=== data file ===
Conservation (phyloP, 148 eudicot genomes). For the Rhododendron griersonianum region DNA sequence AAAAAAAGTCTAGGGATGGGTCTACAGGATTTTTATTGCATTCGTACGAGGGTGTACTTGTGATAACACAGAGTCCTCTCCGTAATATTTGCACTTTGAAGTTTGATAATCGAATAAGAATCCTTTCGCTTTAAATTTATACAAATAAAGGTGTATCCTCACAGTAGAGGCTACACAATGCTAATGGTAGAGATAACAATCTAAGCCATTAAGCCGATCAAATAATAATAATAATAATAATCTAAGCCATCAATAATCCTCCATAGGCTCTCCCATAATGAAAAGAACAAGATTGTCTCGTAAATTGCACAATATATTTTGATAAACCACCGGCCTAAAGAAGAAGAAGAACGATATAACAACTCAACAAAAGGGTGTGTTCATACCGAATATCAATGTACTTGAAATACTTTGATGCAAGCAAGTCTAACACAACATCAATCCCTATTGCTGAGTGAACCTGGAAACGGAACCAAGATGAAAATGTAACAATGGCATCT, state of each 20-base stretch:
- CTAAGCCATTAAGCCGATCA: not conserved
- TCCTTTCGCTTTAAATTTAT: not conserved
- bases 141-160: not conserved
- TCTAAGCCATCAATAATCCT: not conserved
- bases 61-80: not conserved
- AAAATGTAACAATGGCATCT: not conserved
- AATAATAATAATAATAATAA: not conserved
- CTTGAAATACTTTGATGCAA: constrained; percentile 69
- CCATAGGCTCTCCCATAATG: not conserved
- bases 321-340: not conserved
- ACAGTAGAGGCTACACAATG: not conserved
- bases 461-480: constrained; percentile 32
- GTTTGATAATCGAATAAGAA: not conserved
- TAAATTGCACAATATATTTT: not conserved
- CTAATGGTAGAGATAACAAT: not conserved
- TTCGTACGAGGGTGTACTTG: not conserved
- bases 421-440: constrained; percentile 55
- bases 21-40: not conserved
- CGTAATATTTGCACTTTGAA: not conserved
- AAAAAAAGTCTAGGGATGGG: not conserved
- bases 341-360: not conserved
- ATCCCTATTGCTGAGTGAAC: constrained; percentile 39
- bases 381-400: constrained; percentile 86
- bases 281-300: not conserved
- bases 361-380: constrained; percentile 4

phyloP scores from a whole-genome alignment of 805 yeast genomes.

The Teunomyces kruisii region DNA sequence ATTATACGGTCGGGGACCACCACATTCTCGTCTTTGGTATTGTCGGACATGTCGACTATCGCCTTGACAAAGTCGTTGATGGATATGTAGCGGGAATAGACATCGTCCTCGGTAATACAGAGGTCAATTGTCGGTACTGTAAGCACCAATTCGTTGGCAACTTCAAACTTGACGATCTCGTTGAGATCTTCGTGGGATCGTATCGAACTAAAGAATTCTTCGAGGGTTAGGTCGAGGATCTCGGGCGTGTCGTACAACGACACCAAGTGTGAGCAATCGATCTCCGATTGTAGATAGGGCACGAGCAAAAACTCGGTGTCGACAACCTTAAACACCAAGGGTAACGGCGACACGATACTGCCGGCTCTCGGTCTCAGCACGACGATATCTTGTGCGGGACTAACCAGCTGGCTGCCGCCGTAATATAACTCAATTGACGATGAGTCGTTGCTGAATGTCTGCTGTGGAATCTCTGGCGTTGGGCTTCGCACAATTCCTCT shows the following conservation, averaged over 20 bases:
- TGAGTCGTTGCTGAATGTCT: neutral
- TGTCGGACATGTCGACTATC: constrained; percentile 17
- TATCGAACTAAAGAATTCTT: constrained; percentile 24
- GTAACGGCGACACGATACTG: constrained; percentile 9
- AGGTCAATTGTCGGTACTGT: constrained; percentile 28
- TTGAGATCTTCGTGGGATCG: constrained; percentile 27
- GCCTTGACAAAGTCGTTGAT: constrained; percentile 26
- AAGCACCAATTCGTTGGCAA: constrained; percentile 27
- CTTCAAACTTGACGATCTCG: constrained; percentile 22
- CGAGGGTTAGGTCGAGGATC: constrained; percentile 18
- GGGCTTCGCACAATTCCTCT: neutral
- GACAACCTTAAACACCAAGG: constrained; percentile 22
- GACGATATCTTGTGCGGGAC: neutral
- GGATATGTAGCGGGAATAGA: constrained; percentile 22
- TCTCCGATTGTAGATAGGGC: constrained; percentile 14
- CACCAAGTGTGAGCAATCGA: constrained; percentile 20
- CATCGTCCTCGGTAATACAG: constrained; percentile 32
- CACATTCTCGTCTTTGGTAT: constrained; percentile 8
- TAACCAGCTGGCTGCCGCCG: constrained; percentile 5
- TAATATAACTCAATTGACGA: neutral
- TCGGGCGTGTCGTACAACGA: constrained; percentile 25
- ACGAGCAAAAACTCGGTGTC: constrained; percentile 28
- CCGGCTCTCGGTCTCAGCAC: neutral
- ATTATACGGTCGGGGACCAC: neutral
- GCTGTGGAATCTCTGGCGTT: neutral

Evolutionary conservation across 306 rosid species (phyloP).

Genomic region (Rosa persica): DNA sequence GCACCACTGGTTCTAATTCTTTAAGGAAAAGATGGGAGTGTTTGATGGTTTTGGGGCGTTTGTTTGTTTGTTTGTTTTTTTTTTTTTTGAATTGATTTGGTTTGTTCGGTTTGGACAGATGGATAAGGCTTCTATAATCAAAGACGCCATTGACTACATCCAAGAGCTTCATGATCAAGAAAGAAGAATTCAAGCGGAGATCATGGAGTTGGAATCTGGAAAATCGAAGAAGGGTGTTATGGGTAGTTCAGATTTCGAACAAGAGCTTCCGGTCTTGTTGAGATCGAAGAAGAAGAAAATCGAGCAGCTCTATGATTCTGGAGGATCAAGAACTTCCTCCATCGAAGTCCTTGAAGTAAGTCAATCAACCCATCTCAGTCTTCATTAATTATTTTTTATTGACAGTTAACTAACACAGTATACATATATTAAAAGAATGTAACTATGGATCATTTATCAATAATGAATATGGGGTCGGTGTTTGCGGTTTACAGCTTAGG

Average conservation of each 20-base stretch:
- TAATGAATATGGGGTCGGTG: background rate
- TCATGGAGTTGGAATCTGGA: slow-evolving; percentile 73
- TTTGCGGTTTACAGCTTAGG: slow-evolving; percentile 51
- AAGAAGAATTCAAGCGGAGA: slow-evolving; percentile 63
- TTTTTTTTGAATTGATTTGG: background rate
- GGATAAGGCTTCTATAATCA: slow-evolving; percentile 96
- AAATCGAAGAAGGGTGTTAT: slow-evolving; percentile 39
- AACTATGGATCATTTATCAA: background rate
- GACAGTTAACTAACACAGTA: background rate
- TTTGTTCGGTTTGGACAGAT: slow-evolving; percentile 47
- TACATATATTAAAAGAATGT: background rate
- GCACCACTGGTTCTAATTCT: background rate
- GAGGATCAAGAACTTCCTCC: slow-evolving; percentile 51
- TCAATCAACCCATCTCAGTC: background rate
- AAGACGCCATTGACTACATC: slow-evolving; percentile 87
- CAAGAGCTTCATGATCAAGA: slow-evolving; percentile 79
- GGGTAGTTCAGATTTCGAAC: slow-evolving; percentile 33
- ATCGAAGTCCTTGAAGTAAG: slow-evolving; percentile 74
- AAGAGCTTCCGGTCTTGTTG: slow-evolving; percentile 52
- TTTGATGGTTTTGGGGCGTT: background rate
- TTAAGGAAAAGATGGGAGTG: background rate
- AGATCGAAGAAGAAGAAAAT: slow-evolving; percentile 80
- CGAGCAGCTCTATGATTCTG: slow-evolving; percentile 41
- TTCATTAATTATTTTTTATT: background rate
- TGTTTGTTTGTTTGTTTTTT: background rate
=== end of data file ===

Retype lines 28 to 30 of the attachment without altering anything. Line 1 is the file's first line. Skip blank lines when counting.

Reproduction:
The Teunomyces kruisii region DNA sequence ATTATACGGTCGGGGACCACCACATTCTCGTCTTTGGTATTGTCGGACATGTCGACTATCGCCTTGACAAAGTCGTTGATGGATATGTAGCGGGAATAGACATCGTCCTCGGTAATACAGAGGTCAATTGTCGGTACTGTAAGCACCAATTCGTTGGCAACTTCAAACTTGACGATCTCGTTGAGATCTTCGTGGGATCGTATCGAACTAAAGAATTCTTCGAGGGTTAGGTCGAGGATCTCGGGCGTGTCGTACAACGACACCAAGTGTGAGCAATCGATCTCCGATTGTAGATAGGGCACGAGCAAAAACTCGGTGTCGACAACCTTAAACACCAAGGGTAACGGCGACACGATACTGCCGGCTCTCGGTCTCAGCACGACGATATCTTGTGCGGGACTAACCAGCTGGCTGCCGCCGTAATATAACTCAATTGACGATGAGTCGTTGCTGAATGTCTGCTGTGGAATCTCTGGCGTTGGGCTTCGCACAATTCCTCT shows the following conservation, averaged over 20 bases:
- TGAGTCGTTGCTGAATGTCT: neutral
- TGTCGGACATGTCGACTATC: constrained; percentile 17